This holiday season, online sales were up more than 10%. This follows the boom of online shopping that began in 2020, when pandemic lockdowns largely prevented consumers from making in-store purchases. And with that jump in online shopping and shipping has been an exponential increase in the use of plastic wrapping and packaging for orders of everything from household items to food to apparel to COVID-19 tests.
The latest glut of plastic waste, which piles onto the huge amount of plastic already generated, has drawn more attention to the enormity of the problem. In some places, legislators are working to write limitations or outright bans on usage of plastics in online shipping, which is driving companies to desperately search for sustainable packaging. Fortunately for them – and for the planet – those alternatives do exist, perhaps most importantly in the form of compostable packaging.
Plastics are forever. They never really go away, but turn into microplastics, which many experts see as an even bigger problem than full size plastics, as they endanger the environment and human health. Microplastics have been found in nearly every part of the environment, in animals and even in humans.
And while many jurisdictions have recycling programs, these are often ineffective; according to experts, as much as one-third of plastic put into recycling bins isn't recycled because it is contaminated. Even worse, the plastic that IS recycled must go through a process not many people are aware of: recyclable packaging is made up of different layers and materials, and sorting these layers and materials in order to recycle all of them is extremely complex, expensive and often unsustainable. Recycling of flexible plastic, the type of plastic often used for shipping goods and the world’s fastest-growing category of packaging, is particularly difficult to recycle, making it a major contributor to the problem of plastic waste both in land and water. In total, only about 9% of all plastic produced worldwide is ever recycled.
One alternative being adopted by online retailers is compostable packaging, which many experts consider to be the best form of environmentally-friendly material because it eventually turns into compost, which can nourish agricultural fields and increase crop yields.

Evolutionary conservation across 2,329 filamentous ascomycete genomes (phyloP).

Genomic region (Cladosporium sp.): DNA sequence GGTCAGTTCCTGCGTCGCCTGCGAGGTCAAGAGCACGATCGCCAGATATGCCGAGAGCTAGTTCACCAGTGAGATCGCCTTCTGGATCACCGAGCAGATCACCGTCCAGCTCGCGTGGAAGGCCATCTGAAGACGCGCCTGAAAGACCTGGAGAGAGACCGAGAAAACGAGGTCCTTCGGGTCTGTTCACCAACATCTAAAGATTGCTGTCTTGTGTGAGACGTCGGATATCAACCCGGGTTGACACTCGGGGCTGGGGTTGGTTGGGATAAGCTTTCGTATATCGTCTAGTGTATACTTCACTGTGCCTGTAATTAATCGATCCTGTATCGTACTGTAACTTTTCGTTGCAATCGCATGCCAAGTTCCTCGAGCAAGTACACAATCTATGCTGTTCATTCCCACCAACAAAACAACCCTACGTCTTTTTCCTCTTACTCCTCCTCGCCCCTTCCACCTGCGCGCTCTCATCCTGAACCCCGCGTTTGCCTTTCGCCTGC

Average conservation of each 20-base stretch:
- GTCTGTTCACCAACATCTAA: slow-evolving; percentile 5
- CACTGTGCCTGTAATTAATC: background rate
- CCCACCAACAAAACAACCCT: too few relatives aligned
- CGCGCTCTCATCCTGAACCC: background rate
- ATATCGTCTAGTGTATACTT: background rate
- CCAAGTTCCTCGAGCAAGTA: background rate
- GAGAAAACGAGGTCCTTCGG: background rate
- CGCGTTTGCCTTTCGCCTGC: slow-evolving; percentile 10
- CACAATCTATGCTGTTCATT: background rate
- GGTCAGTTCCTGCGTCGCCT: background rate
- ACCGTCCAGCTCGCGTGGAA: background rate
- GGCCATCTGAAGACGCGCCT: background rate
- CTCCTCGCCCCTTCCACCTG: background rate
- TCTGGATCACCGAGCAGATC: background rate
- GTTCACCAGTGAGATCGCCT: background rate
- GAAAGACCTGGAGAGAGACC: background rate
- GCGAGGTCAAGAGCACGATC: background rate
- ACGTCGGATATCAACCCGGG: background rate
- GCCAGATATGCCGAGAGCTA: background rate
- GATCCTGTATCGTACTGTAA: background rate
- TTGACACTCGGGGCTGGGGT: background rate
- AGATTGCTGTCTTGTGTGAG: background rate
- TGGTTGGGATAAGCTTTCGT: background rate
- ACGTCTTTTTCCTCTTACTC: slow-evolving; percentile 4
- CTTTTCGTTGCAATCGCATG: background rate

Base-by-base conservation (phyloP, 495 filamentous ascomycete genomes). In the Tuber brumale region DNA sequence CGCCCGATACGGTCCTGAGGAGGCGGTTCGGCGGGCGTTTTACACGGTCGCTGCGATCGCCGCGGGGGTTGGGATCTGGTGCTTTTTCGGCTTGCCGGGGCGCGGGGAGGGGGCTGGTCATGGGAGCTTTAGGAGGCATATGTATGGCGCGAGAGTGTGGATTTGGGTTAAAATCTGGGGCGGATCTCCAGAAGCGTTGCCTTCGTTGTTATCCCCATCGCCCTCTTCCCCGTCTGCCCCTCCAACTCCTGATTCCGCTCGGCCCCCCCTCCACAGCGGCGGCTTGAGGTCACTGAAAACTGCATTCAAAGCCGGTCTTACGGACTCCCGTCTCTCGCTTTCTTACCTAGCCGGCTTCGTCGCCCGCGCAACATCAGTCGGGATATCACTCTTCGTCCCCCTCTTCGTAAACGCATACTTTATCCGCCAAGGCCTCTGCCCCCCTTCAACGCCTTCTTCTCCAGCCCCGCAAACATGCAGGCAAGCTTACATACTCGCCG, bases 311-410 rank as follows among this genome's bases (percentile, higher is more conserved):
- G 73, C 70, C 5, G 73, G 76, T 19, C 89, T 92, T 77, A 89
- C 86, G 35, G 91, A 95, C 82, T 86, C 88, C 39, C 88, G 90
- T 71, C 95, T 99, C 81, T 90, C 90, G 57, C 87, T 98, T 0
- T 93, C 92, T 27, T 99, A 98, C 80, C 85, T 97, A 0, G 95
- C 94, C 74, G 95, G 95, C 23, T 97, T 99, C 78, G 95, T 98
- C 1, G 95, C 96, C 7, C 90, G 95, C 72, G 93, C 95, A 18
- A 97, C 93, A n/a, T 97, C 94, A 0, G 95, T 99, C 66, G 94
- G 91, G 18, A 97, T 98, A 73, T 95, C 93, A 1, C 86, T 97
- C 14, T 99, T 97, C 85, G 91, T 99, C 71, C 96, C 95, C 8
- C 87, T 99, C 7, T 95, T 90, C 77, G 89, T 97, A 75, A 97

In addition to its environmental benefits, compostable plastic also offers many of the benefits of traditional plastic films and flexible packaging: It keeps goods fresh and clean while in transit; can be transparent so consumers can see what’s inside; and can be printed with a brands’ logo and other information.
As more brands embrace compostable packaging, there will likely be a ripple effect, with others wanting to make that change, too, and with more packaging suppliers starting to offer this solution. Indeed, market studies show that the compostable packaging market, which was valued at $46.4 billion in 2021, is expected to reach $75 billion by 2029.
Of course, whatever plastic-alternative a company chooses must also be fitting for its products. Compostable packaging, especially, can be a good choice when shipping food and other items that need to stay clean and dry. It offers similar flexibility, transparency and other qualities that have made traditional plastic such a popular choice for wrapping goods for shipping.
When a brand adopts sustainable packaging, it should also be sure to communicate that with consumers. Research indicates that 84% of Americans are concerned about waste from plastic packaging, and other data shows that 86% of Americans would be more likely to buy a certain brand if their packaging is sustainable.
It is also important that companies communicate how to best dispose of their packaging; this is especially crucial when it comes to compostable packaging. Putting the packaging into a compost pile or facility, rather than into trash or recycling, are key to gaining the benefits of these materials.
Moreover, when packaging is composted along with food and yard scraps, a valuable and rich end-product is produced - compost. Fields treated with compost absorb more carbon, have greater biodiversity and erode less easily, all of which help combat the effects of climate change. The addition of compost to fields also helps them retain more water, Adding 5% more to soil quadruples its capacity to hold water, meaning a reduced need for irrigation. Ultimately, the addition of compost can increase crop yields, another key concern as the world’s population grows.
While legislators are working on ways to get rid of plastic packaging, consumers and even businesses are also seeking out more immediate solutions to the plastic mess. Replacing single-use plastics for shipping with compostable packaging will go a long way to squashing shipping’s impact on the environment, and helping brands grow their appeal and business.